Antibodies

[0229] Monoclonal antibody to SFFV Gag protein was produced from R187 cells (ATCC; CRL-1912) grown in DMEM (Media Core, Cleveland Clinic Foundation, Cleveland, Ohio) with 10% ultra-low IgG FBS (Invitrogen) until confluent. Conditioned media was collected every three days from confluent cultures. Five ml of conditioned media per preparation was centrifuged at 168×g for 5 min at 4° C. Supernatant was filtered through a 0.22 μm syringe filter unit (Millipore Corp.) and concentrated 16-fold in an Amicon ultrafiltration unit with a 100 kDa molecular weight cutoff membrane (Millipore Corp.). Sodium azide was added to a final concentration of 0.02%. Rabbit polyclonal antibody to the conserved MuLV NC peptide sequence: KDCPKKPRGPRGPR (SEQ ID NO:53) conjugated to keyhole limpet hemocyanin was prepared by Open Biosystems, Inc., Huntsville, Ala. The antibody was affinity purified by a protocol including linking the peptide to sepharose, binding then eluting the antibody from the column. Concomitant XMRV FISH/cytokeratin immunofluorescence was performed using a mouse anti-cytokeratin AE1/AE3 (20:1 mixture) monoclonal antibody (Chemicon) capable of recognizing normal and neoplastic cells of epithelial origin.

Cell Culture

[0230] Cell lines, LNCaP-R (W. Heston, Cleveland), LNCaP-FGC (ATCC Cat# CRL-1740), DU145 (ATCC Cat# HTB-81) and PC3 (ATCC Cat# CRL-1435) were grown in RPMI 1640 medium with 2 mM L-glutamine, fetal bovine serum, 10%; 200 units penicillin G and 200 μg/ml streptomycin. Normal prostate epithelial cells (PrEC) were obtained from Clonetics Corporation (San Diego, Calif.) and were maintained in PrEGM supplemented with a mixture of various growth factors (SingleQuots) (Clonetics); fetal bovine serum, 10%.

Cytoblock Preparation

[0231] Approximately 109 cells (LNCaP-R, LNCaP-FGC, DU145 and PC3) were washed with Hanks balanced salt solution (HBSS) without phenol red, Ca++ or Mg++ (Invitrogen) and resuspended gently, but completely, with 10% neutral buffered formalin. The cell suspensions were fixed overnight at 4° C., centrifuged and washed twice with HBSS. The supernatant was aspirated and the cells were resuspended in one drop of HBSS. Cell suspensions were pipetted into a cytoblock cassette (Thermo Electron Corp.). The fixed cell culture cytoblocks were processed and embedded into paraffin blocks within 24 hr. The embedded cytoblocks were cut into ˜4 μm thick sections placed onto charged slides and baked for at least 4 hr at 60-65° C. for immunofluorescence.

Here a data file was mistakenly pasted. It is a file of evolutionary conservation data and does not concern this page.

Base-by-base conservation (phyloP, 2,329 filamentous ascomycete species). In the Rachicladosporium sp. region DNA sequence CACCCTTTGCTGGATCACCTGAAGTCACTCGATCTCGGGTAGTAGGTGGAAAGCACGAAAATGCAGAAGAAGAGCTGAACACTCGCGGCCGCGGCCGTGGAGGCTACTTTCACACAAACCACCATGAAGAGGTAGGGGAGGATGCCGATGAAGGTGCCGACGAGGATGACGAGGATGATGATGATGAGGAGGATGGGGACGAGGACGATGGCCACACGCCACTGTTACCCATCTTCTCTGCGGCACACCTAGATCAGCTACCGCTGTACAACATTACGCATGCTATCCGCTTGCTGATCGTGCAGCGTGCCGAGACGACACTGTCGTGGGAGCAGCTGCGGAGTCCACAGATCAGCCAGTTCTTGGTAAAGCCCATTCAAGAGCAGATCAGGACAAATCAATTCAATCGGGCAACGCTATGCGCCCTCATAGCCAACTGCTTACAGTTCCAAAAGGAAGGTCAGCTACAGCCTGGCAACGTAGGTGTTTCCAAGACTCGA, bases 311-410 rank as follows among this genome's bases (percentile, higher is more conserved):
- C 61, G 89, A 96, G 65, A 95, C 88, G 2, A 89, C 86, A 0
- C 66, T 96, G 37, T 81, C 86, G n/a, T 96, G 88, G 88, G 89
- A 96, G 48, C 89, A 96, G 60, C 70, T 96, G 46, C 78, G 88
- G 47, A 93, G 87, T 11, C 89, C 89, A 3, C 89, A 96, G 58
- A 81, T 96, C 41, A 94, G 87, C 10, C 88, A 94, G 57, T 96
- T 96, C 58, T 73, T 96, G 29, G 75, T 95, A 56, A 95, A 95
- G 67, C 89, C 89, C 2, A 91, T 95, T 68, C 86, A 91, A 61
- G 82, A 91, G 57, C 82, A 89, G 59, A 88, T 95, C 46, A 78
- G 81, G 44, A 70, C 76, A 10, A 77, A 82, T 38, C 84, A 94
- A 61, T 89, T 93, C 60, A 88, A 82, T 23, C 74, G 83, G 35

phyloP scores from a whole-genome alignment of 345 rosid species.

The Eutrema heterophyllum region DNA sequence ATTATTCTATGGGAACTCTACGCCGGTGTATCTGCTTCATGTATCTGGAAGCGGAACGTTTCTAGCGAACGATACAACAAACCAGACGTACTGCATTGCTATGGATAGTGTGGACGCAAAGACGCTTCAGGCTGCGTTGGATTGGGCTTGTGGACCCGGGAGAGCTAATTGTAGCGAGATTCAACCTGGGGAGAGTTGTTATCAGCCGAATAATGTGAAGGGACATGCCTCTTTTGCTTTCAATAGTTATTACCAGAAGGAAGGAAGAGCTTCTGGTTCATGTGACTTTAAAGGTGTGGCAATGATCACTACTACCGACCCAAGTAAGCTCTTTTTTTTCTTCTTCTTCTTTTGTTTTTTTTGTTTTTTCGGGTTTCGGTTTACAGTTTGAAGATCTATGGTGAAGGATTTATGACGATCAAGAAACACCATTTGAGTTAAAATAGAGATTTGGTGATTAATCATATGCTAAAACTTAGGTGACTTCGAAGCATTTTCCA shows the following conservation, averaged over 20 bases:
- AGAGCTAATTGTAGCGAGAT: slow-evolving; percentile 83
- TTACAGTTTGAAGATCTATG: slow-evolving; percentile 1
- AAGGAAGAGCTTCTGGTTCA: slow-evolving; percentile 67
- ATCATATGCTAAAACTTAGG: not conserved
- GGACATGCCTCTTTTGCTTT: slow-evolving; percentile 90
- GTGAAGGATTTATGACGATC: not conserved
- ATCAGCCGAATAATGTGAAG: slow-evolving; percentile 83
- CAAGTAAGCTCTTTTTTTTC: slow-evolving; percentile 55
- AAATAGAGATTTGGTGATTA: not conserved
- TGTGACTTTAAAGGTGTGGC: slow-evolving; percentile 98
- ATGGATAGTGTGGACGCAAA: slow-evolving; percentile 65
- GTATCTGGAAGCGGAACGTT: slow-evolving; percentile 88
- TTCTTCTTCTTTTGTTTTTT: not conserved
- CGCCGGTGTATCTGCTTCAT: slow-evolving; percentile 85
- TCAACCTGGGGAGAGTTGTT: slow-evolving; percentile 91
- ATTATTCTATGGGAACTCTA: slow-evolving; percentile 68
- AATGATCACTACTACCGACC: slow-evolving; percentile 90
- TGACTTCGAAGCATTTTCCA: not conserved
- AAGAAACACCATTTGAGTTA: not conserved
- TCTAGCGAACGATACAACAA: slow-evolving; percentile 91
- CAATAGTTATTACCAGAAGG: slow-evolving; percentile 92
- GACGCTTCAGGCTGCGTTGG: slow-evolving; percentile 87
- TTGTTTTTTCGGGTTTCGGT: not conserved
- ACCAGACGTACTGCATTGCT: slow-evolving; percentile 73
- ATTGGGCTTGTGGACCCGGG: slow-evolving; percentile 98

RNA Isolation and RT-PCR

[0232] Total RNA was isolated from cells using TRIzol reagent (Invitrogen). The RNA was treated with DNase I (RNase-free) (Ambion), acid phenol:chloroform extracted and precipitated for RT-PCR analysis. First strand cDNA synthesis was performed using 1 μg RNA and random hexamer primers with the TaqMan® Reverse Transcription Reagents kit (Applied Biosystems). PCR was performed on the first strand cDNA using primers specific for a 700 by env region of XMRV-35; forward primer-7050, 5′ GTT TAT GGC CAG TTT GGA AA 3′ (SEQ ID NO:41), and reverse primer-7750, 5′ GCC TTA TGG TGG GGT CTT TC 3′ (SEQ ID NO:42). GAPDH exon 8 specific primers were used as a positive control; forward primer, 5′ TGC CAT CAC TGC CAC CCA GA 3′ (SEQ ID NO:54), and reverse primer, 5′ CTT GAC AAA GTG GTC GTT GA 3′ (SEQ ID NO:55).

FISH

[0233] The XMRV-35 FISH probe cocktail was generated using both 2.15 kb and 1.84 kb segments of the viral genome obtained by PCR with forward primer-2345, 5′ ACC CCT AAG TGA CAA GTC TG 3′ (SEQ ID NO:43) with reverse primer-4495, 5′ CTG GAC AGT GAA TTA TAC TA 3′ (SEQ ID NO:44) and forward primer-4915, 5′ AAA TTG GGG CAG GGG TGC GA 3′ (SEQ ID NO:56) with reverse primer-6755, 5′ TTG GAG TAA GTA CCT AGG AC 3′ (SEQ ID NO:57), both cloned into pGEM®-T (Promega). The recombinant vectors were digested with EcoRI to release the viral cDNA fragments, which were purified after gel electrophoresis (Qiagen). The purified viral cDNA inserts were used in nick translation reactions to produce SpectrumGreen™ dUTP fluorescently labeled probe according to manufacturer's instructions (Vysis Inc.). Freshly baked slides of prostatic tissues or tissue microarray arrays with ˜4 μm thick tissue sections were deparaffinized, rehydrated, and subjected to Target Retrieval (Dako) for 40 min at 95° C. Slides were cooled to room temperature and rinsed in H2O. Proteinase K (Dako) at 1:5000 in Tris-HCl pH 7.4 was applied directly to slides for 10 min at room temperature. Adjacent tissue sections were also probed with SpectrumGreen™ dUTP fluorescently labeled KSHV-8 DNA (nts 85820-92789) as a negative control or, as a positive control with SpectrumGreen™ and SpectrumOrange™ labeled TelVysion™ DNA Probe cocktail (Vysis Inc.), specific for different arms of human chromosome 1 as a positive control to ensure the tissue was completely accessible to FISH. FISH slides were examined using a Leica DMR microscope (Leica Micro-Systems, Heidelberg, Germany), equipped with a Retiga EX CCD camera (Q-Imaging, Vancouver, British Columbia, Canada). FISH images were captured using a Leica TCS SP2 laser scanning confocal with a 63× oil objective numerical aperature (N.A.) 1.4 (Leica Micro-Systems, Heidelberg, Germany) microscope. XMRV nucleic acids were visualized using maximum intensity projections of optical slices acquired using a 488 nm argon-laser (emission at 500 to 550 nm). TelVysion™ DNA Probes were visualized using maximum intensity projections of optical slices acquired using a 488 nm argonlaser (emission at 500 to 550 nm) and 568 nm krypton-argon-laser (emission at 575 to 680 nm). DAPI was visualized using maximum intensity projections of optical slices acquired using a 364 nm UV-laser (emission at 400 to 500 nm). Slides were subsequently washed in 2×SSC [0.3 M sodium chloride and 0.03 M sodium citrate (pH 7.0)] to remove coverslips, and H&E stained for morphological evaluation.